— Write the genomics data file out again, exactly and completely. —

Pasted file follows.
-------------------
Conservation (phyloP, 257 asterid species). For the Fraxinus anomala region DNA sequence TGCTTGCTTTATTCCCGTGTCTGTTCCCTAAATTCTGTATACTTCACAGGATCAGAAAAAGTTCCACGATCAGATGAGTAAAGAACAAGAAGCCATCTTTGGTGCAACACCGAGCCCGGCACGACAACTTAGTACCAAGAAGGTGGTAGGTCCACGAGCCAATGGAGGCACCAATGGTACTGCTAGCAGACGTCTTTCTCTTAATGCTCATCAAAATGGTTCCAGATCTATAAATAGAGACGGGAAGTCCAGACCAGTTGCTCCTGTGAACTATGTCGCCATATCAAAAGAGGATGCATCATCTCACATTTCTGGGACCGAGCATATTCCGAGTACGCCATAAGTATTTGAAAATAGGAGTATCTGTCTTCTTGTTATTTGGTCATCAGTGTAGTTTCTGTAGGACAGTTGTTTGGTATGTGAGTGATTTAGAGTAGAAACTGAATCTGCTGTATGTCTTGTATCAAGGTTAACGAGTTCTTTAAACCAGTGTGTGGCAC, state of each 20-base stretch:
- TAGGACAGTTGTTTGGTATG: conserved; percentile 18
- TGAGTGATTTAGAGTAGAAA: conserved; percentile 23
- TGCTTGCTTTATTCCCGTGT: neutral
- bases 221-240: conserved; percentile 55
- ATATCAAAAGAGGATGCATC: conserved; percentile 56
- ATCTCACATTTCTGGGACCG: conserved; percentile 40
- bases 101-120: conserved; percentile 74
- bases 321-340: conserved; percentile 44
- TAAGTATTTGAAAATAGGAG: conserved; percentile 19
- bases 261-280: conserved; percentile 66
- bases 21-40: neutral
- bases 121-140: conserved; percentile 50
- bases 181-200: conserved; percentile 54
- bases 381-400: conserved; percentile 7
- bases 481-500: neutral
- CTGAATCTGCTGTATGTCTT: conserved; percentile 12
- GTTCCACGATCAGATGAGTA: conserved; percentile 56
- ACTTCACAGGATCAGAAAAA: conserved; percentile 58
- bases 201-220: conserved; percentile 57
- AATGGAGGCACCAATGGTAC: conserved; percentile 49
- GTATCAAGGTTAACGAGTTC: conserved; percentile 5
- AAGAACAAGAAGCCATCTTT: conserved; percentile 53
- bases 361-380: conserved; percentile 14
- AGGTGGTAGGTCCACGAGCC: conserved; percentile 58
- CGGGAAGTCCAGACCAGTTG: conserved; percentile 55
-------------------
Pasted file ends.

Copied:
Conservation (phyloP, 257 asterid species). For the Fraxinus anomala region DNA sequence TGCTTGCTTTATTCCCGTGTCTGTTCCCTAAATTCTGTATACTTCACAGGATCAGAAAAAGTTCCACGATCAGATGAGTAAAGAACAAGAAGCCATCTTTGGTGCAACACCGAGCCCGGCACGACAACTTAGTACCAAGAAGGTGGTAGGTCCACGAGCCAATGGAGGCACCAATGGTACTGCTAGCAGACGTCTTTCTCTTAATGCTCATCAAAATGGTTCCAGATCTATAAATAGAGACGGGAAGTCCAGACCAGTTGCTCCTGTGAACTATGTCGCCATATCAAAAGAGGATGCATCATCTCACATTTCTGGGACCGAGCATATTCCGAGTACGCCATAAGTATTTGAAAATAGGAGTATCTGTCTTCTTGTTATTTGGTCATCAGTGTAGTTTCTGTAGGACAGTTGTTTGGTATGTGAGTGATTTAGAGTAGAAACTGAATCTGCTGTATGTCTTGTATCAAGGTTAACGAGTTCTTTAAACCAGTGTGTGGCAC, state of each 20-base stretch:
- TAGGACAGTTGTTTGGTATG: conserved; percentile 18
- TGAGTGATTTAGAGTAGAAA: conserved; percentile 23
- TGCTTGCTTTATTCCCGTGT: neutral
- bases 221-240: conserved; percentile 55
- ATATCAAAAGAGGATGCATC: conserved; percentile 56
- ATCTCACATTTCTGGGACCG: conserved; percentile 40
- bases 101-120: conserved; percentile 74
- bases 321-340: conserved; percentile 44
- TAAGTATTTGAAAATAGGAG: conserved; percentile 19
- bases 261-280: conserved; percentile 66
- bases 21-40: neutral
- bases 121-140: conserved; percentile 50
- bases 181-200: conserved; percentile 54
- bases 381-400: conserved; percentile 7
- bases 481-500: neutral
- CTGAATCTGCTGTATGTCTT: conserved; percentile 12
- GTTCCACGATCAGATGAGTA: conserved; percentile 56
- ACTTCACAGGATCAGAAAAA: conserved; percentile 58
- bases 201-220: conserved; percentile 57
- AATGGAGGCACCAATGGTAC: conserved; percentile 49
- GTATCAAGGTTAACGAGTTC: conserved; percentile 5
- AAGAACAAGAAGCCATCTTT: conserved; percentile 53
- bases 361-380: conserved; percentile 14
- AGGTGGTAGGTCCACGAGCC: conserved; percentile 58
- CGGGAAGTCCAGACCAGTTG: conserved; percentile 55